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On November 20, 2013, a new Pacific island was born. From a volcanic vent hidden just below the ocean’s surface, hot gas, black smoke, burning ash, and rock shot hundreds of meters into the air. The material piled up to make the Japanese island Nii-jima—literally, “new island.” By the end of December, Nii-jima grew so large that it merged with its nearest neighbor, Nishino-shima. Today, the old Nishino-shima is almost entirely buried under new lava, and the now 2.5-square kilometer island continues to grow.
Once the new, aggregate Nishino-shima cools, the volcanic rock will be a blank slate—but not for long. Life, as always, will find a way. But what way will it find?
One intensively studied island may shed light on how life will populate the barren Nishino-shima. Surtsey, an island off Iceland, has been surveyed every year since it emerged from the depths in 1963. Despite obvious geographic and climatic differences, Nishino-shima’s colonization is likely to follow Surtsey’s, says Roger del Moral, a retired ecologist who previously studied how vegetation recovered on Mount St. Helens in Washington State after a 1980 eruption wiped the area clean. Nishino-shima is “going to be a warmer version of Surtsey,” he says.
Life first arrived on Surtsey in 1965 when searocket, a bushy plant with small purple flowers, sprouted along its black shore. Like other plants that travel by sea, searocket is well suited to colonizing new islands. Its seeds are survivors: they float, they resist salt, and they’re fat with nutrient reserves—a built-in backpack full of food.
“Sea-dispersed species always show up early,” says Borgþór Magnússon, a plant ecologist who’s surveyed Surtsey almost every year since 1987. “The seeds tend to be larger and the seedlings are capable of surviving in difficult conditions.”
For Surtsey’s first two decades, nearly all the plants that grew on the island arrived by sea. Despite their settlement, the soil remained infertile to smaller seeds and no animals settled in beyond the occasional vagrant. That continued until 1985, when a more complex ecosystem was jump-started by a new migrant: seagulls. The birds flew over from mainland Iceland to form a breeding colony, which soon grew to several hundred breeding pairs. And with the gulls’ arrival, life blossomed.
Birds poop, vomit, shed feathers, and drop food on the ground. They die and their bodies decompose. But mostly they poop. Over time, the gulls’ noxious leavings accumulated into a thin layer of soil rich in nitrogen, phosphorus, potassium, and minerals.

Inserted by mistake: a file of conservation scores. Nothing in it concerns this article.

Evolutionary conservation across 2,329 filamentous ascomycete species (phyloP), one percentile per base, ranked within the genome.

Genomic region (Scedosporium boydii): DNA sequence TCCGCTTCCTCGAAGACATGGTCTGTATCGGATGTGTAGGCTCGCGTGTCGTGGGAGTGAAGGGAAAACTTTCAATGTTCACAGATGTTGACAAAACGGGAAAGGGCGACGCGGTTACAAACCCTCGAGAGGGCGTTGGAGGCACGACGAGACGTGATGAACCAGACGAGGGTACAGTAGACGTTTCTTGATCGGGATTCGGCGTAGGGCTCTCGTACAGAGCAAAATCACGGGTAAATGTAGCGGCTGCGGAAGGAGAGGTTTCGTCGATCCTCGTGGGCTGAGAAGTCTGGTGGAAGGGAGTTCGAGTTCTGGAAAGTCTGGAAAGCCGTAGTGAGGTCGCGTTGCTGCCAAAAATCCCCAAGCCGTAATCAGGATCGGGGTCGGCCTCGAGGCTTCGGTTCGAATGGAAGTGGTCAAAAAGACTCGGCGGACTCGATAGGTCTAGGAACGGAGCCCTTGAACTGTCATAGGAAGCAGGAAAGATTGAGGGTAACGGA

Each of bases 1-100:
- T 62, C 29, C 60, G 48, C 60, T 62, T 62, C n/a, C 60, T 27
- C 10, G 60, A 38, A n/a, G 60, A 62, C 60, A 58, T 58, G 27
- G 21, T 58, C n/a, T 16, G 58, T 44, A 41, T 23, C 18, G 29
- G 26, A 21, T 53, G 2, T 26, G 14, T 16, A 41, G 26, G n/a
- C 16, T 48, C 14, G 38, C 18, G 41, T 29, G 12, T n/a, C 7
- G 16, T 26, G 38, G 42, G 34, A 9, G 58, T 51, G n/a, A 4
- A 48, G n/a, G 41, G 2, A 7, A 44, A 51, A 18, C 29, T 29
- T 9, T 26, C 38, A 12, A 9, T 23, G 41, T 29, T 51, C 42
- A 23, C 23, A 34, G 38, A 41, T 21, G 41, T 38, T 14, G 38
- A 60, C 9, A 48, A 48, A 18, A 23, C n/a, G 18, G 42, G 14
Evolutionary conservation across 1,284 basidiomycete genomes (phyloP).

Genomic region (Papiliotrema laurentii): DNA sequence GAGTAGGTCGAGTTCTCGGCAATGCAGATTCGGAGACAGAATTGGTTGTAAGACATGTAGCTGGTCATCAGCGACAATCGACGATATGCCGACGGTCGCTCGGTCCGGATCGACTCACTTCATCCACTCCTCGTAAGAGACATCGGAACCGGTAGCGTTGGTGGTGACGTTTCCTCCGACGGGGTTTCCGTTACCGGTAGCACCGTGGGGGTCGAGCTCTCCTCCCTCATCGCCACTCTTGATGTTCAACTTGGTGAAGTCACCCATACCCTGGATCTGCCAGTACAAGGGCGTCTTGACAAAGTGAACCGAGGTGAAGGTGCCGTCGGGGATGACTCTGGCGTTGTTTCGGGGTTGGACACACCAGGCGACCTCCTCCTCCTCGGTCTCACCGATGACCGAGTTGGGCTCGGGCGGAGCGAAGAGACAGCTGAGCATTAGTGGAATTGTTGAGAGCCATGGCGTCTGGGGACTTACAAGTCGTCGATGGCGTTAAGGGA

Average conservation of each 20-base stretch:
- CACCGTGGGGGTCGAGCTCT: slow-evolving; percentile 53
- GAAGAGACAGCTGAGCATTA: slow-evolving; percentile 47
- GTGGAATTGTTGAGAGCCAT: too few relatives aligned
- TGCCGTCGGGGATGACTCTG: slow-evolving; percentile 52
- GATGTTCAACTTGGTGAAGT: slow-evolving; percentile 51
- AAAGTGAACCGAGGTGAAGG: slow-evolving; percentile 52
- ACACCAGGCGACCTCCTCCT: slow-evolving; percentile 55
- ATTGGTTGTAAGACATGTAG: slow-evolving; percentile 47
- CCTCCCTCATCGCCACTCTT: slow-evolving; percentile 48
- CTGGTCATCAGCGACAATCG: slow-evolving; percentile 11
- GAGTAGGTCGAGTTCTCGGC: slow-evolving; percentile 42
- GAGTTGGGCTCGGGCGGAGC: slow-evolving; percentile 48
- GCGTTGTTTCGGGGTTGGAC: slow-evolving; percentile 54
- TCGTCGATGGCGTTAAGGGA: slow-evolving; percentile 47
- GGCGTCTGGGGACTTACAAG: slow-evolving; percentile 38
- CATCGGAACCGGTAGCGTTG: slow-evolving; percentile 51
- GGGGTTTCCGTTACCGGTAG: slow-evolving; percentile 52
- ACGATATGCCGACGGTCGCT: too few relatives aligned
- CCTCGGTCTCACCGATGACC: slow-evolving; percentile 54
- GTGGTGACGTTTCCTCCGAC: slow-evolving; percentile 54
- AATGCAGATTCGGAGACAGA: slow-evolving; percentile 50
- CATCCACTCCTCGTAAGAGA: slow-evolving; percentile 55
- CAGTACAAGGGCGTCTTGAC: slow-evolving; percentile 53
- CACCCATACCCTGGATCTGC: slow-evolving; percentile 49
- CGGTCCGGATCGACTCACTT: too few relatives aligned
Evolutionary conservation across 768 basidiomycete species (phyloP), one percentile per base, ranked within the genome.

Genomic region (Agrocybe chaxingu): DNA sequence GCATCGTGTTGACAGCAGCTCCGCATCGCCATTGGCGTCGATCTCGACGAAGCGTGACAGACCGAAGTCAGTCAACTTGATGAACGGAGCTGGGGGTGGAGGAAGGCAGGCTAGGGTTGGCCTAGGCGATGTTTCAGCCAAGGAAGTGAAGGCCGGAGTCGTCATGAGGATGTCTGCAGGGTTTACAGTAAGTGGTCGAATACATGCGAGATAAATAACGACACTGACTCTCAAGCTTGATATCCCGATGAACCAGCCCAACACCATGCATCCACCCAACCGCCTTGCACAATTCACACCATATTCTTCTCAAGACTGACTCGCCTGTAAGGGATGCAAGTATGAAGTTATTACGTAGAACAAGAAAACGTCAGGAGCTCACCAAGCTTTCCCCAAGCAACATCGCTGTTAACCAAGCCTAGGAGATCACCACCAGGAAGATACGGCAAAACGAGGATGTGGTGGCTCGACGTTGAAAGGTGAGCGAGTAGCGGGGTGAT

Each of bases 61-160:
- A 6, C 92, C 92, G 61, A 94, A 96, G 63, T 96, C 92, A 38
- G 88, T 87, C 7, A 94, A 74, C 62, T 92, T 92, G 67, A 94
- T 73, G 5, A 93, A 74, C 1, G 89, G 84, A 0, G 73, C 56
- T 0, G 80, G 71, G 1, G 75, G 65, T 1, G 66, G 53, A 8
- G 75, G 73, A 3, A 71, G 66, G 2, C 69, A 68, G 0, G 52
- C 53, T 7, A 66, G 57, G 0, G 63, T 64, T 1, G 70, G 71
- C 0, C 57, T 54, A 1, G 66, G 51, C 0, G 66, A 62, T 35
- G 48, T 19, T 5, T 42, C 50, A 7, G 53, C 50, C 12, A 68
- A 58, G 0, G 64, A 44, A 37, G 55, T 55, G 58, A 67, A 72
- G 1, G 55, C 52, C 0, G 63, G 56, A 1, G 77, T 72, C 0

Those nutrients changed everything. Small seeds were able to sprout and take root amid the gull colony. Insects arrived to eat the plants, and terrestrial birds flew over to eat the insects. By 1996, snow buntings, which require insects to feed their young, started breeding on Surtsey—a sign of complex ecology.
All this new life—69 species of plants, insects, and breeding birds—began with the seagulls. “Things didn’t really start to happen at Surtsey until we had seabird colonies and nutrient enrichment of the soil,” says Magnússon.
This isn’t the first time that life on Japan’s Nishino-shima has been reset. In 1973, a different volcanic eruption added land to the original Nishino-shima. The few surveys between then and now hint at the new island’s future: that succession will follow a path similar to Surtsey’s, but will unfold more slowly and on a smaller scale.
Step one, by Surtsey’s rules, is the arrival of sea-dispersed plants. Ten years after the 1973 eruption, only one new plant species had arrived at Nishino-shima. The floating seeds of beach morning glory, a salt-tolerant vine, sprung up along the coast, joining three hardy plants that managed to survive the eruption—a meager showing, but it fits the pattern regardless.
When researchers returned to Nishino-shima in 2004, a seabird colony had formed. However, the seabirds (and their poop) didn’t set off a surge in plant diversity as observed on Surtsey. This second survey unveiled just two new plant species (both sea-dispersed) for a whopping total of six plant species. Not so diverse after all.
Why was Nishino-shima’s repopulation so dull compared to Surtsey’s?
“What is different from Surtsey is that this island is very remote, and even the closest islands are still very remote,” says Magnússon. Surtsey lies 33 kilometers from Iceland and within 10 kilometers of other islands; Nishino-shima is 1,000 kilometers south of mainland Japan and 130 kilometers from the nearest island.
A thousand kilometers is a long distance for animals to travel. More crucially, it changes which seabirds make it to the island.
Surtsey’s seagulls spend most of their time on land, hopping from coast to coast during the year. Along the way, “they are transferring seeds from the mainland and other islands to Surtsey,” says Magnússon. The terns, petrels, shearwaters, and boobies that nested on old Nishino-shima were true seabirds, coming to land only to breed. While their poop is just as nourishing as Surtsey’s gulls’, they aren’t planting seeds as they go.
Life on the new Nishino-shima, however, may arrive much more quickly than it did last time. Some seeds from the plants that grew on old Nishino-shima likely survived and float just offshore, ready to sprout when they wash aground. The seabirds that bred on the old island will probably return to their territory, says Magnússon, and if nesting habitat on the island is not too disturbed, the birds will try to breed.
Given enough time (and no more eruptions), plant diversity will likely develop even beyond what old Nishino-shima saw—and the researchers look forward to watching this new experiment unfold.
“It will be very interesting to see the rate of colonization around this much more remote island,” says Magnússon. “I find that very exciting.”